41 Pages Posted: 21 Nov 2011 Last revised: 17 Sep 2012
Date Written: September 17, 2012
We show that the U.S. Supreme Court’s ruling in the case of Morrison v. National Australia Bank in June of 2010 was associated with a statistically significant 37 basis point increase on the day in the price deviation between the U.S. cross-listed shares trading in U.S. markets and the underlying home-market shares. The Court unexpectedly ruled that the main fraud-related provisions of U.S. securities laws can apply only to transactions in foreign securities that take place in the U.S. Across our sample of almost 1,000 foreign firms from 42 different countries cross-listed on the major U.S. exchanges as well as those trading on over-the-counter (OTC) markets, the price deviations between the cross-listed and underlying home-market shares widened more dramatically for those companies with a lower presence in the U.S. as measured by the fraction of global trading that takes place in U.S. markets. The market’s revaluation of the cross-listed shares around the decision is consistent with the idea that investors care about the extent to which U.S. securities laws apply, an important driver of the bonding role that U.S. markets play.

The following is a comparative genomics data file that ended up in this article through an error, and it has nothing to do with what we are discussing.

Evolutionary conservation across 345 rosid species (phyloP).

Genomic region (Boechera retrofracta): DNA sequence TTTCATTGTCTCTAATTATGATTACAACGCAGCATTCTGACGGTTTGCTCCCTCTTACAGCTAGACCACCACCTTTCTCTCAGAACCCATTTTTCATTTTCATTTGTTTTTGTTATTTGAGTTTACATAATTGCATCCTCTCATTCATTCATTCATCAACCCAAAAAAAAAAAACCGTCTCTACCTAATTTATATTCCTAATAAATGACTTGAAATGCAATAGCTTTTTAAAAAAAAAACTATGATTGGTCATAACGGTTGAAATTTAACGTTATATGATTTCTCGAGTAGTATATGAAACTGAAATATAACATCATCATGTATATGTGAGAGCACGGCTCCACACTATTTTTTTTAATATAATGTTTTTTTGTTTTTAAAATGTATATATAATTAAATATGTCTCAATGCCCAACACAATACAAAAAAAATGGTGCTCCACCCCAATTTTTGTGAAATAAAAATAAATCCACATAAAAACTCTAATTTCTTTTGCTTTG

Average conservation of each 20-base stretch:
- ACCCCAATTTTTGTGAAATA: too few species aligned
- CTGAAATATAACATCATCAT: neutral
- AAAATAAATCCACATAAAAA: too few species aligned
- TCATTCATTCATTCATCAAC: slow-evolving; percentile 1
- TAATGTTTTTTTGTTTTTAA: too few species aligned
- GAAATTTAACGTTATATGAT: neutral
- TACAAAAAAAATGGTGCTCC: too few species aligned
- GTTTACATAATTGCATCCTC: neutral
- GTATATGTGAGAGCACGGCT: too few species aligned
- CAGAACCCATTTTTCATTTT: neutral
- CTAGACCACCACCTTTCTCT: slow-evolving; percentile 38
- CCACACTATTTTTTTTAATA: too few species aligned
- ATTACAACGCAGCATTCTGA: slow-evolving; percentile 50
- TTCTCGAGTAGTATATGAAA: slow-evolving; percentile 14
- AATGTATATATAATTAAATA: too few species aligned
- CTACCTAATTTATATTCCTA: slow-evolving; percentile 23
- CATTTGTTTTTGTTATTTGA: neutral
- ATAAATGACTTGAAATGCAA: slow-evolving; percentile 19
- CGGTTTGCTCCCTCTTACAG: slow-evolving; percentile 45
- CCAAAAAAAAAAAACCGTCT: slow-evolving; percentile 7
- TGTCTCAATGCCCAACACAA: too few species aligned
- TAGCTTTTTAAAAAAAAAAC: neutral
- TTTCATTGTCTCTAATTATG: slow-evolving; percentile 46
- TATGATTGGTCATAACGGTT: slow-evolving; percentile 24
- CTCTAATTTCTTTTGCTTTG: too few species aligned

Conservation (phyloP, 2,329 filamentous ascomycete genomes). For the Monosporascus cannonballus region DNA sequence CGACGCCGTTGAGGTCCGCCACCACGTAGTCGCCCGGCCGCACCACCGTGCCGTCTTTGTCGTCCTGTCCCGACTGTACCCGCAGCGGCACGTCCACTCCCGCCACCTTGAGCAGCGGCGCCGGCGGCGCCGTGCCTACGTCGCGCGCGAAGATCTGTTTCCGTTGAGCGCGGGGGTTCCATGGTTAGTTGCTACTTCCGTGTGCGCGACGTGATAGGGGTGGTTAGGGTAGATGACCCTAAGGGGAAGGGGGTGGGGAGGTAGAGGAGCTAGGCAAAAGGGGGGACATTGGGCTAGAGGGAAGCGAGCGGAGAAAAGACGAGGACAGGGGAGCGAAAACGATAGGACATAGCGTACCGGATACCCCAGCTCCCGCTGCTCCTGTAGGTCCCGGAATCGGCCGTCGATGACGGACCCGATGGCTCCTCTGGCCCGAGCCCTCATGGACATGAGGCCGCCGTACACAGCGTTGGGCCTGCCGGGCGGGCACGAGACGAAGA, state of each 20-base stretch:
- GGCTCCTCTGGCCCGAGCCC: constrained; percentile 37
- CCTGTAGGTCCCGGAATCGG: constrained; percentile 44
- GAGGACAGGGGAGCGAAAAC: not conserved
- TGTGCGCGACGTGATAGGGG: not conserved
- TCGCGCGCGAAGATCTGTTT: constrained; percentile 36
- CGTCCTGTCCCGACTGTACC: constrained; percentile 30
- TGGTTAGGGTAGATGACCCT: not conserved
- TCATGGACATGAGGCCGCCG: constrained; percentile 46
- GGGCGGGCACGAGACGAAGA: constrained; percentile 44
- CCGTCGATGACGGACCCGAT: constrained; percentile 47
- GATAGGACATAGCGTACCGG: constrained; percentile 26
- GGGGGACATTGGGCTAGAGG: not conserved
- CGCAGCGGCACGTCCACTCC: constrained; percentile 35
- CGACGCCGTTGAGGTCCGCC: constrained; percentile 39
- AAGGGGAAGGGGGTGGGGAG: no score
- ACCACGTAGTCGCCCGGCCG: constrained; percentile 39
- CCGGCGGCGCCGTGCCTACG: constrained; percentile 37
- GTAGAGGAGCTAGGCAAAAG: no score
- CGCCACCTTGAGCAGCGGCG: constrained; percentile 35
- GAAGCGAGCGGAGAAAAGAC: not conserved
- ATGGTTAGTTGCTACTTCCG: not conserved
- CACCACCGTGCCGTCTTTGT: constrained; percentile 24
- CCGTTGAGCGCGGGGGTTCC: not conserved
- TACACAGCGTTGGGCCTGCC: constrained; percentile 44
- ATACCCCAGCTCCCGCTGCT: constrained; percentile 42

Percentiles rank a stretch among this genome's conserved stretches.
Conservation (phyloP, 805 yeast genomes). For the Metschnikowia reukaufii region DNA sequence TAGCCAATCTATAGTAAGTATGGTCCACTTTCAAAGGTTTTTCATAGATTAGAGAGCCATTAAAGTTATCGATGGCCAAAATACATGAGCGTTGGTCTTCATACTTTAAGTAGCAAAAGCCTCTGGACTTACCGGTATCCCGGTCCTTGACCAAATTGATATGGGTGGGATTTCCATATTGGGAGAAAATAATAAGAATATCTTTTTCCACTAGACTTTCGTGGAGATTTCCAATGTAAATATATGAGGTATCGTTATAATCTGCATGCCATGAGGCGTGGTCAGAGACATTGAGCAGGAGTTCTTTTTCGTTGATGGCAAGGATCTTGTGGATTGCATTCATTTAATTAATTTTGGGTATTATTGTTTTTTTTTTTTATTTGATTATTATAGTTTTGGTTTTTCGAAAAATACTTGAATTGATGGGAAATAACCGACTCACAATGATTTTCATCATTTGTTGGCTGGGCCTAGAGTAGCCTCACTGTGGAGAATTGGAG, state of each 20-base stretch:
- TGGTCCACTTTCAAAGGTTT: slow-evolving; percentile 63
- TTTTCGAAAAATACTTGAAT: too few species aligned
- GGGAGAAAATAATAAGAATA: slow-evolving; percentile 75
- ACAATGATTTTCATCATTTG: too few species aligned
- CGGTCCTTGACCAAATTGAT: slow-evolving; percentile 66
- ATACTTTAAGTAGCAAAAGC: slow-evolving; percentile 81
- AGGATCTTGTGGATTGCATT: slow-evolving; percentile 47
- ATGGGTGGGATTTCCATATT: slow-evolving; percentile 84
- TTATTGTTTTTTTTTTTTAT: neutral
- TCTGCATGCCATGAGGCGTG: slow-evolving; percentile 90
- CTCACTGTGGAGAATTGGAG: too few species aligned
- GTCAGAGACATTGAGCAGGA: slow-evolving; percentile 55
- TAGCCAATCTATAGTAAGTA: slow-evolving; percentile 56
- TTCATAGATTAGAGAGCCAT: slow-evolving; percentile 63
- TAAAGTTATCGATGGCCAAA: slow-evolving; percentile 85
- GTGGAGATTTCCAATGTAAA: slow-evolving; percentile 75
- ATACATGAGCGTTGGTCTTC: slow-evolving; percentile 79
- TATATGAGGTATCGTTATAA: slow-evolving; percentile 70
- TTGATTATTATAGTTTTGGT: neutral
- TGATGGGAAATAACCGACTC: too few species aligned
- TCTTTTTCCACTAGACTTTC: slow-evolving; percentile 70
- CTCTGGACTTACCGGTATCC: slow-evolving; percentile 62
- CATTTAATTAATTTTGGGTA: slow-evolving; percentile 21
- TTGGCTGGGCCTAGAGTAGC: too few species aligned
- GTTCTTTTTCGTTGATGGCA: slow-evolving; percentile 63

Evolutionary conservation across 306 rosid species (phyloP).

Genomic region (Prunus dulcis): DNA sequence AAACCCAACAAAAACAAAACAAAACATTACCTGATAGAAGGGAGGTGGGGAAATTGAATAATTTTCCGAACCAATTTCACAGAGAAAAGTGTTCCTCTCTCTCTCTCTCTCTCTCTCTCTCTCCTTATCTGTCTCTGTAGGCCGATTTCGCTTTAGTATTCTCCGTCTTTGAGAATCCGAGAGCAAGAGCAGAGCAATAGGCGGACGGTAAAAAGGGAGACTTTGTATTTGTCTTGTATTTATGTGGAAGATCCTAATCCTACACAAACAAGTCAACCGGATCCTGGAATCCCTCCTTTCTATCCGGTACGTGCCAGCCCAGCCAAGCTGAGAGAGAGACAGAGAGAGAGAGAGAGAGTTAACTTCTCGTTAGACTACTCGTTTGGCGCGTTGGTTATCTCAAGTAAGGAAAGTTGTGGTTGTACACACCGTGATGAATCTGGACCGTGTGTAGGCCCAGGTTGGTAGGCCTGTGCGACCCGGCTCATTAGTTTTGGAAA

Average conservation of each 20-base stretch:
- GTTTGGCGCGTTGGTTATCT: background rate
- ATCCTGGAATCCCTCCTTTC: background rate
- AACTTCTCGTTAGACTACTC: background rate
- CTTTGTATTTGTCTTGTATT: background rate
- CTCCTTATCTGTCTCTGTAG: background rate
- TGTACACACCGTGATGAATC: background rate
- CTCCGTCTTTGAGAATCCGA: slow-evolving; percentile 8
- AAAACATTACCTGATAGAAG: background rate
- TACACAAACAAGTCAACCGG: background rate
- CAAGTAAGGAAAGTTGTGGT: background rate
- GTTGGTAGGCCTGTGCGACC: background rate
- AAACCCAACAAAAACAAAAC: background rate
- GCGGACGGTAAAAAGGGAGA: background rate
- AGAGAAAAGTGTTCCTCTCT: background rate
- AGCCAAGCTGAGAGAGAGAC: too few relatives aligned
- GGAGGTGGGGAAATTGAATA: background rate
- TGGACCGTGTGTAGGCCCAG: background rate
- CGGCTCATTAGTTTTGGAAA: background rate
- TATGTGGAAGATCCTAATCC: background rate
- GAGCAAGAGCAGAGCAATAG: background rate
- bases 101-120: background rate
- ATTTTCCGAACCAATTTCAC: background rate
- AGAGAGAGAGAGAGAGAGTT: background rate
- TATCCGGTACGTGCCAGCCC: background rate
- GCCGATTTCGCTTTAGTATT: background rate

Keywords: Multi-market trading, Cross-listed stocks, Regulatory change
JEL Classification: F30, G32, G15
Suggested Citation: Suggested Citation
Gagnon, Louis and Karolyi, George Andrew, The Economic Consequences of the U.S. Supreme Court’s Morrison v. National Australia Bank Decision for Foreign Stocks Cross-Listed in U.S. Markets (September 17, 2012). Johnson School Research Paper Series No. 50-2011. Available at SSRN: https://ssrn.com/abstract=1961178 or http://dx.doi.org/10.2139/ssrn.1961178